Candy, let me start with you tonight.

The president's numbers are in the tank. Any reason to believe this breakthrough on immigration, his top domestic priority, will bring them up?

CANDY CROWLEY, CNN SENIOR POLITICAL CORRESPONDENT: You know, I don't think so, John, because the reason the president's numbers are in the tank are basically the Iraq war. There's -- obviously, Katrina solidified that, when it happened. But, basically, the president's numbers have started to slide, and have never stopped sliding, because of the war.

KING: And because of that, Joe, that's why some people say, how do you figure this? How do you figure this? Candy's right. It's the war that's driving the president's numbers down. And Republicans think doing this immigration deal will hurt them. Why is a Republican president doing something that many Republicans think will hurt the Republican Party?

JOE KLEIN, COLUMNIST, "TIME": For history, John.


KLEIN: You know, I mean, you know, it -- people are saying that, with poll numbers like this, his party abandoning him, he's a lame duck.

But the fact is that, when you are the commander in chief of a nation at war, you are not a lame duck. You have enormous power. And he has to make some very big decisions over the next couple of months -- they're coming really fast, by the way -- on Iraq.

I think that it's widely perceived in our intelligence community now that there isn't going to be a deal, a political deal, in Iraq. And it's also widely pursued -- perceived that the surge isn't working, in terms of bringing down the violence.

KING: Tough on Iraq. Let's talk a bit more about the polls. I happened to sit down today with Dan Bartlett. He's been with the president since he was governor, 14 years now. I asked him about the poll numbers. And he said, well, it's not just the president.

Let's listen.


DAN BARTLETT, COUNSELOR TO PRESIDENT BUSH: The Congress has lower poll numbers than this president. Everybody thinks the president has got the worst poll numbers in town, and that's not the case.

And I think what that is, is indicative of Washington. And I think the public is getting very dissatisfied, that they don't think the two parties can come together.


KING: So, Candy, a pox on both their houses, what does that do with the political climate in Washington?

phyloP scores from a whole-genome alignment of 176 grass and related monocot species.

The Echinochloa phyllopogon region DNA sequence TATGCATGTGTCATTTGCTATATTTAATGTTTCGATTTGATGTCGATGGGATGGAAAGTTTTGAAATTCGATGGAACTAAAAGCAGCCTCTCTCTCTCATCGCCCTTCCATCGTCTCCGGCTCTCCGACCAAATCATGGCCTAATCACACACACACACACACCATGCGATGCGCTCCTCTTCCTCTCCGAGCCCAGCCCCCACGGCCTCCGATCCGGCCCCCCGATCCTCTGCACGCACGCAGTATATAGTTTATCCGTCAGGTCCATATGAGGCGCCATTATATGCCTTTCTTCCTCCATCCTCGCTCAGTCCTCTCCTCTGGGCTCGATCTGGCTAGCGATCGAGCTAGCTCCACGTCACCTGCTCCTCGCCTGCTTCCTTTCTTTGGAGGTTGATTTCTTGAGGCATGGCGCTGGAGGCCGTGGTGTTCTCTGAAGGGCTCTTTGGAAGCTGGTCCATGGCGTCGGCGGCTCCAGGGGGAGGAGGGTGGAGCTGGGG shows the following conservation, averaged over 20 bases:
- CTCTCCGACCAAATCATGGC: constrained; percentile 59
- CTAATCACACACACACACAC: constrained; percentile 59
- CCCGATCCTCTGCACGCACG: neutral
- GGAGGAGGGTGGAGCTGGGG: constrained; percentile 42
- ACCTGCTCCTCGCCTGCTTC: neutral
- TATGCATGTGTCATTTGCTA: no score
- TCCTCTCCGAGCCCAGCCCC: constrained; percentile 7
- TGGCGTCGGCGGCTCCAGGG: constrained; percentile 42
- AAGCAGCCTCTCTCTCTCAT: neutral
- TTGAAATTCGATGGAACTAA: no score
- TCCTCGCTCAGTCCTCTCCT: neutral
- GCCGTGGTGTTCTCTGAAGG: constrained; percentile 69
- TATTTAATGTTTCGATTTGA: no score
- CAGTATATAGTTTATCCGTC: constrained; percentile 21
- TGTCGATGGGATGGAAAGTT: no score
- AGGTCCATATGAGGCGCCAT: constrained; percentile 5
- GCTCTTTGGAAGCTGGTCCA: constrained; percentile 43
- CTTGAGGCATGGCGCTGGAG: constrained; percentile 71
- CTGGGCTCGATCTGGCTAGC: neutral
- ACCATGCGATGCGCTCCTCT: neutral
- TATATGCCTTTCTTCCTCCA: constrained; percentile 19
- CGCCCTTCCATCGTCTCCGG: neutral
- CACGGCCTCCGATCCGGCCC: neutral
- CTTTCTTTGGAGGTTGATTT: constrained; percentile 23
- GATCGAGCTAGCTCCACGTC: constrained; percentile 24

CROWLEY: Well, the political climate in Washington has not been -- has been very partisan, as you know. And I think people outside the beltway, as we say, look on Washington and think, what has it done for me here? It seems to be getting in the way.

They don't like the president for starting this war. They don't like Congress for continuing with this war. And they don't like anybody, because they can't seem to get along and get anything done that affects the lives of those that don't live in this town.

KING: And, so, Joe, you know, "Who Needs Washington?" is the cover of "TIME" magazine, an article you wrote on. And you talk about Mayor Bloomberg here in New York City, Governor Schwarzenegger out in California making big decisions on issues like climate change.

Is it because they think that's the best way to do it, deal with local power? Or is it because they think, the clowns in Washington aren't going to help us?

KLEIN: Well, the clowns in Washington haven't been helping us.

But I actually make the opposite argument in this back-and-forth. Michael Grunwald argues that, you know, we may not need Washington.

I argue that, in a country where you have 72 percent of the people saying that things are moving in the wrong direction, this election, 2008, may be an election where courage, and the courage to tell us things that we don't want to hear on some very big issues, might be the determinant of, you know, which -- which candidate, you know, gets public approval.

And, so, I raise five different issues that are absolutely crucial this time: foreign national security policy, universal health insurance, global warming, education, and the return of the universal draft. And I set up what I think are the best practices, what the military calls best practices.